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Carter v. Susquehanna Regional Police Dep't

April 30, 2009

DIANE CARTER, PLAINTIFF
v.
SUSQUEHANNA REGIONAL POLICE DEPARTMENT, ET AL., DEFENDANTS



The opinion of the court was delivered by: Pratter, J.

MEMORANDUM

Diane Carter complains that her former employer and superiors in the Susquehanna Regional Police cadre subjected her to sexual harassment for several years, ultimately culminating in her termination in 2008. She also alleges that they have defamed her to prospective employers. For their part, the Defendants filed a Motion to Dismiss Plaintiff's Amended Complaint. The Court heard oral argument on the pending motion on April 17, 2009, and now grants the Motion in part and denies it in part.

FACTUAL*fn1 AND PROCEDURAL BACKGROUND

Ms. Carter filed a complaint on October 3, 2008 against all of the Defendants except Susquehanna Regional Police Commission (Police Commission). Defendants filed a motion to dismiss, and Ms. Carter filed an Amended Complaint as a response, adding, among other things, the Defendant Police Commission. The Amended Complaint alleges that Ms. Carter formerly worked for the Susquehanna Regional Police Department (Police Department), which is operated by the Police Commission. She alleges that Defendants Overlander, Draeger, Murphy, Strickland, and Mohr are or were members of the Police Commission, that Mr. Roberts is a sergeant with the Police Department and was the Chief of Police, that Mr. Englert is a lieutenant with the Police Department, that Mr. Haugh is now the Chief of Police and was a sergeant, and that Mr. Rapp is a sergeant with the Police Department.

Ms. Carter was employed as a full-time patrol officer with the Police Department from April 1, 2002 to August 18, 2006, when she became a part-time patrol officer. On August 31, 2008, she was terminated from her job. Ms. Carter alleges that she was subjected to unwanted sexually inappropriate, offensive and insensitive behavior, including sexual comments and innuendo by Mr. Roberts, and that the conduct began early in her employment and continued regularly thereafter. She also claims that she was subject to disparate treatment as one of two female officers on the police force, including being obliged to use the male locker room rather than being provided with a separate facility.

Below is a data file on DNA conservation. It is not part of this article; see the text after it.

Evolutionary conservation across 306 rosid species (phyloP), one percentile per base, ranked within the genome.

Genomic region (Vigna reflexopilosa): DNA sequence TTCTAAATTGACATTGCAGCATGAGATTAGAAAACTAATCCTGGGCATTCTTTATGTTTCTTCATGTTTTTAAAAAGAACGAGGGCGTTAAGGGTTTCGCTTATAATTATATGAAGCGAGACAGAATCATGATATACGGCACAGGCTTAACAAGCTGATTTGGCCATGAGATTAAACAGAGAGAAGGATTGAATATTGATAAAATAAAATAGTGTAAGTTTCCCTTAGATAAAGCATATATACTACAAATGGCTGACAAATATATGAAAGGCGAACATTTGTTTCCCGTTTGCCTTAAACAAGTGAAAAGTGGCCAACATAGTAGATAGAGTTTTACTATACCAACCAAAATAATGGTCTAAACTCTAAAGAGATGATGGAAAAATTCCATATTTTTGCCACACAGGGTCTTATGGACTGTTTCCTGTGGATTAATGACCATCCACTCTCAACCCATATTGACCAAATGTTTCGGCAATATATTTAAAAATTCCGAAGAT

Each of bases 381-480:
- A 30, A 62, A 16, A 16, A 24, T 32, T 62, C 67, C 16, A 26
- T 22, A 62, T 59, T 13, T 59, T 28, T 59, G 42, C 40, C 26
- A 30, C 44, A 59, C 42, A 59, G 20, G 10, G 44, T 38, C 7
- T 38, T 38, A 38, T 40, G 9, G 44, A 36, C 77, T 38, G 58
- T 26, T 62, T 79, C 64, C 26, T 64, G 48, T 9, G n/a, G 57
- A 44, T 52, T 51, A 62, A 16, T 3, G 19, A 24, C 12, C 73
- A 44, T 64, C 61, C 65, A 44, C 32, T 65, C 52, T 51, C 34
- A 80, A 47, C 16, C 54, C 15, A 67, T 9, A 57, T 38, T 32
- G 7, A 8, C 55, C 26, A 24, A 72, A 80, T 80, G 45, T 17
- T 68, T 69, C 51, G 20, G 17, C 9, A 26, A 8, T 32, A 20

Ms. Carter alleges that she objected to the sexually inappropriate conduct, but that Mr. Roberts did nothing to address her concerns. She claims that she and the other female police officer went to the Board of Commissioners to voice their concerns about the conduct, as well as about other issues pertaining to the mismanagement of the Police Department. After voicing these concerns to the Police Commission, Ms. Carter alleges, Messrs. Roberts, Haugh, Englert and Rapp (the Supervisor Defendants) subjected her performance to heightened scrutiny. She claims that Messrs. Overlander, Draeger, Murphy, Strickland, and Mohr (the Commissioner Defendants) knew and acquiesced in this heightened scrutiny.

Ms. Carter maintains that she continually protested the unfair treatment, and at one point threatened to file a lawsuit. She claims that this only served to intensify the retaliation, and that she was placed on remedial training status, subjected to one-on-one supervision, received poor performance evaluations, and was openly criticized by Messrs. Roberts, Haugh and Englert. For example, as an incident of the treatment to which she was subjected, she states that she was disciplined for leaving a middle initial out of a report, while male officers reported for watching pornography at the station were not disciplined.

Ms. Carter alleges that the continual harassment caused "severe and extreme physical and emotional upset" and directly caused her to resign her full-time position in August 2006 and go to part-time status. She complains that even then she continued to raise her concerns, including meeting with the Police Commission, and that she filed charges of discrimination with the Pennsylvania Human Relations Commission and U.S. Equal Employment Opportunity Commission. She alleges that she wished to return to full-time status for work and requested to return repeatedly, but only if the hostile work environment was remedied. Ms. Carter claims that Mr. Overlander was even removed from the Police Commission for a time because of the objections she raised to his conduct. Ms. Carter claims that she applied to other police departments for a full time job as a police officer but that "upon information and belief," Defendants Roberts, Englert and Haugh have demeaned and defamed her to prospective employers and continue to do so.